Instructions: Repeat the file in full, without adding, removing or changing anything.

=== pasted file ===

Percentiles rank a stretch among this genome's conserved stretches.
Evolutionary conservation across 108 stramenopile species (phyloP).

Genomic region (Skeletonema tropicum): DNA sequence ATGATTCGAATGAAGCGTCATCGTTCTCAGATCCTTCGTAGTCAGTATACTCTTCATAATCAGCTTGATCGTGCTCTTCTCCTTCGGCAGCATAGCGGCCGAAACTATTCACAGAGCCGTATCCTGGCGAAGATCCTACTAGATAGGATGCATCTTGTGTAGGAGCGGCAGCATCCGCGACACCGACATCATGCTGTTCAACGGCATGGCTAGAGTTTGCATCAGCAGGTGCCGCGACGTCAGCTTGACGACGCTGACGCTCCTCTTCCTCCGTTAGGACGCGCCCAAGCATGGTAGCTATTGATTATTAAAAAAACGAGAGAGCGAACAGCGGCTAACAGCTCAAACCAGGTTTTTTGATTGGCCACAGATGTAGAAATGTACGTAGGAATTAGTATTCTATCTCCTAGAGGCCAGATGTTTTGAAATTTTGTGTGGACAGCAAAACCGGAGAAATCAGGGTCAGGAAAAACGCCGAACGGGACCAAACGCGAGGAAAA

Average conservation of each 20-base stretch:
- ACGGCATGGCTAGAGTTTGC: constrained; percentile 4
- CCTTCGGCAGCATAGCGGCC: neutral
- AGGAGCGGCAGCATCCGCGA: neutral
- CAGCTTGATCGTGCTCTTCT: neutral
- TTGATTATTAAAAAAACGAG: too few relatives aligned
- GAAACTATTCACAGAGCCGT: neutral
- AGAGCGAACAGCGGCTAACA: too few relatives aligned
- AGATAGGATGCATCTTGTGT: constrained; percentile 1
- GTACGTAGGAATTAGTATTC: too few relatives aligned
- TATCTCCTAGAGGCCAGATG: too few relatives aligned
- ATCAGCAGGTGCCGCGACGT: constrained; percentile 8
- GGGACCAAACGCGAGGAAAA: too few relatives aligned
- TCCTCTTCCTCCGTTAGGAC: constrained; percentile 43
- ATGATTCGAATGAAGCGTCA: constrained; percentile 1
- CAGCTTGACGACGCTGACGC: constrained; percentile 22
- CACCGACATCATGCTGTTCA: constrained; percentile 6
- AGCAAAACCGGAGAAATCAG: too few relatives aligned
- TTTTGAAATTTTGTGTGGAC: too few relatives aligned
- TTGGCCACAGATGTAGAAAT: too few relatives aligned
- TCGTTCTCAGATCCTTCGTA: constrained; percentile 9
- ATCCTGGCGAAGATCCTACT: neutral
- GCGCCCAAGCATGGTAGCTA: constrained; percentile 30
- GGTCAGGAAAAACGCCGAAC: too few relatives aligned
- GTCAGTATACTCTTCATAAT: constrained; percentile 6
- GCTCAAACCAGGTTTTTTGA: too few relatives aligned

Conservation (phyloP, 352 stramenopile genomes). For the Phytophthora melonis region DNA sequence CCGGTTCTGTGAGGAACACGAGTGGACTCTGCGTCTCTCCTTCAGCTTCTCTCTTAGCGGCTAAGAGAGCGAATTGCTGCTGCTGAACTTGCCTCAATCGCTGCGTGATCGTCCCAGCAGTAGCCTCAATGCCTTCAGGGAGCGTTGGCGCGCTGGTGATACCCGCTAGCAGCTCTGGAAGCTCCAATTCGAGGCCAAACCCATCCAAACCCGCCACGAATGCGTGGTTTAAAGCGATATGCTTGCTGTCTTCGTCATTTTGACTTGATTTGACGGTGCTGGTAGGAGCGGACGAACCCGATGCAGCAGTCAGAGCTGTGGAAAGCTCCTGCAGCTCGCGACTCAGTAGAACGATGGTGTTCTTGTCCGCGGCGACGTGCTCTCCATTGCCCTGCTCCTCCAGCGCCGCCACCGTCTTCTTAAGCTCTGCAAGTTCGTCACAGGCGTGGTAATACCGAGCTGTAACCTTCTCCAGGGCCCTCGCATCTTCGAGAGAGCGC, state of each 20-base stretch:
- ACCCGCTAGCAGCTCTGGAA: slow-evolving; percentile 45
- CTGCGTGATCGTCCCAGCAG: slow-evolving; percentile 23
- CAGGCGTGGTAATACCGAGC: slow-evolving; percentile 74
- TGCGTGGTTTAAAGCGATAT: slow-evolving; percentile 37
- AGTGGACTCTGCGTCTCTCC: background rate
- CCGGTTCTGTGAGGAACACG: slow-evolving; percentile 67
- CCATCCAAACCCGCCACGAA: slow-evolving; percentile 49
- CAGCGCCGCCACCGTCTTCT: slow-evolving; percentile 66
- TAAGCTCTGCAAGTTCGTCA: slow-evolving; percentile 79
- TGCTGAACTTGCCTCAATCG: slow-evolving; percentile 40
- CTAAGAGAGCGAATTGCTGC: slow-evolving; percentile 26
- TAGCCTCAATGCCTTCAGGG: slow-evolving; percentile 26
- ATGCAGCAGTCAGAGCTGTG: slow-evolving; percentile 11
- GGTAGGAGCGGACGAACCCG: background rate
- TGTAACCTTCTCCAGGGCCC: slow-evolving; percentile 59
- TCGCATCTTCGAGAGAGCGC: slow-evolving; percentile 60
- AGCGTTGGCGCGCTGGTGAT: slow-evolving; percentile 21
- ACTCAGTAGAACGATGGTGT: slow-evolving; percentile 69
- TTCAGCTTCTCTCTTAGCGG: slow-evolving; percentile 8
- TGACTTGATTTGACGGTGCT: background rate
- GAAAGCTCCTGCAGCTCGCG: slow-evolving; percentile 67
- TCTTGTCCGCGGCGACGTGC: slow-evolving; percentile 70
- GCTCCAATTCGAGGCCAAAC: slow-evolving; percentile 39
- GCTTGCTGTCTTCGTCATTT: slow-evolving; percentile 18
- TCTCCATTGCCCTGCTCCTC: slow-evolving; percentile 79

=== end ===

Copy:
Percentiles rank a stretch among this genome's conserved stretches.
Evolutionary conservation across 108 stramenopile species (phyloP).

Genomic region (Skeletonema tropicum): DNA sequence ATGATTCGAATGAAGCGTCATCGTTCTCAGATCCTTCGTAGTCAGTATACTCTTCATAATCAGCTTGATCGTGCTCTTCTCCTTCGGCAGCATAGCGGCCGAAACTATTCACAGAGCCGTATCCTGGCGAAGATCCTACTAGATAGGATGCATCTTGTGTAGGAGCGGCAGCATCCGCGACACCGACATCATGCTGTTCAACGGCATGGCTAGAGTTTGCATCAGCAGGTGCCGCGACGTCAGCTTGACGACGCTGACGCTCCTCTTCCTCCGTTAGGACGCGCCCAAGCATGGTAGCTATTGATTATTAAAAAAACGAGAGAGCGAACAGCGGCTAACAGCTCAAACCAGGTTTTTTGATTGGCCACAGATGTAGAAATGTACGTAGGAATTAGTATTCTATCTCCTAGAGGCCAGATGTTTTGAAATTTTGTGTGGACAGCAAAACCGGAGAAATCAGGGTCAGGAAAAACGCCGAACGGGACCAAACGCGAGGAAAA

Average conservation of each 20-base stretch:
- ACGGCATGGCTAGAGTTTGC: constrained; percentile 4
- CCTTCGGCAGCATAGCGGCC: neutral
- AGGAGCGGCAGCATCCGCGA: neutral
- CAGCTTGATCGTGCTCTTCT: neutral
- TTGATTATTAAAAAAACGAG: too few relatives aligned
- GAAACTATTCACAGAGCCGT: neutral
- AGAGCGAACAGCGGCTAACA: too few relatives aligned
- AGATAGGATGCATCTTGTGT: constrained; percentile 1
- GTACGTAGGAATTAGTATTC: too few relatives aligned
- TATCTCCTAGAGGCCAGATG: too few relatives aligned
- ATCAGCAGGTGCCGCGACGT: constrained; percentile 8
- GGGACCAAACGCGAGGAAAA: too few relatives aligned
- TCCTCTTCCTCCGTTAGGAC: constrained; percentile 43
- ATGATTCGAATGAAGCGTCA: constrained; percentile 1
- CAGCTTGACGACGCTGACGC: constrained; percentile 22
- CACCGACATCATGCTGTTCA: constrained; percentile 6
- AGCAAAACCGGAGAAATCAG: too few relatives aligned
- TTTTGAAATTTTGTGTGGAC: too few relatives aligned
- TTGGCCACAGATGTAGAAAT: too few relatives aligned
- TCGTTCTCAGATCCTTCGTA: constrained; percentile 9
- ATCCTGGCGAAGATCCTACT: neutral
- GCGCCCAAGCATGGTAGCTA: constrained; percentile 30
- GGTCAGGAAAAACGCCGAAC: too few relatives aligned
- GTCAGTATACTCTTCATAAT: constrained; percentile 6
- GCTCAAACCAGGTTTTTTGA: too few relatives aligned

Conservation (phyloP, 352 stramenopile genomes). For the Phytophthora melonis region DNA sequence CCGGTTCTGTGAGGAACACGAGTGGACTCTGCGTCTCTCCTTCAGCTTCTCTCTTAGCGGCTAAGAGAGCGAATTGCTGCTGCTGAACTTGCCTCAATCGCTGCGTGATCGTCCCAGCAGTAGCCTCAATGCCTTCAGGGAGCGTTGGCGCGCTGGTGATACCCGCTAGCAGCTCTGGAAGCTCCAATTCGAGGCCAAACCCATCCAAACCCGCCACGAATGCGTGGTTTAAAGCGATATGCTTGCTGTCTTCGTCATTTTGACTTGATTTGACGGTGCTGGTAGGAGCGGACGAACCCGATGCAGCAGTCAGAGCTGTGGAAAGCTCCTGCAGCTCGCGACTCAGTAGAACGATGGTGTTCTTGTCCGCGGCGACGTGCTCTCCATTGCCCTGCTCCTCCAGCGCCGCCACCGTCTTCTTAAGCTCTGCAAGTTCGTCACAGGCGTGGTAATACCGAGCTGTAACCTTCTCCAGGGCCCTCGCATCTTCGAGAGAGCGC, state of each 20-base stretch:
- ACCCGCTAGCAGCTCTGGAA: slow-evolving; percentile 45
- CTGCGTGATCGTCCCAGCAG: slow-evolving; percentile 23
- CAGGCGTGGTAATACCGAGC: slow-evolving; percentile 74
- TGCGTGGTTTAAAGCGATAT: slow-evolving; percentile 37
- AGTGGACTCTGCGTCTCTCC: background rate
- CCGGTTCTGTGAGGAACACG: slow-evolving; percentile 67
- CCATCCAAACCCGCCACGAA: slow-evolving; percentile 49
- CAGCGCCGCCACCGTCTTCT: slow-evolving; percentile 66
- TAAGCTCTGCAAGTTCGTCA: slow-evolving; percentile 79
- TGCTGAACTTGCCTCAATCG: slow-evolving; percentile 40
- CTAAGAGAGCGAATTGCTGC: slow-evolving; percentile 26
- TAGCCTCAATGCCTTCAGGG: slow-evolving; percentile 26
- ATGCAGCAGTCAGAGCTGTG: slow-evolving; percentile 11
- GGTAGGAGCGGACGAACCCG: background rate
- TGTAACCTTCTCCAGGGCCC: slow-evolving; percentile 59
- TCGCATCTTCGAGAGAGCGC: slow-evolving; percentile 60
- AGCGTTGGCGCGCTGGTGAT: slow-evolving; percentile 21
- ACTCAGTAGAACGATGGTGT: slow-evolving; percentile 69
- TTCAGCTTCTCTCTTAGCGG: slow-evolving; percentile 8
- TGACTTGATTTGACGGTGCT: background rate
- GAAAGCTCCTGCAGCTCGCG: slow-evolving; percentile 67
- TCTTGTCCGCGGCGACGTGC: slow-evolving; percentile 70
- GCTCCAATTCGAGGCCAAAC: slow-evolving; percentile 39
- GCTTGCTGTCTTCGTCATTT: slow-evolving; percentile 18
- TCTCCATTGCCCTGCTCCTC: slow-evolving; percentile 79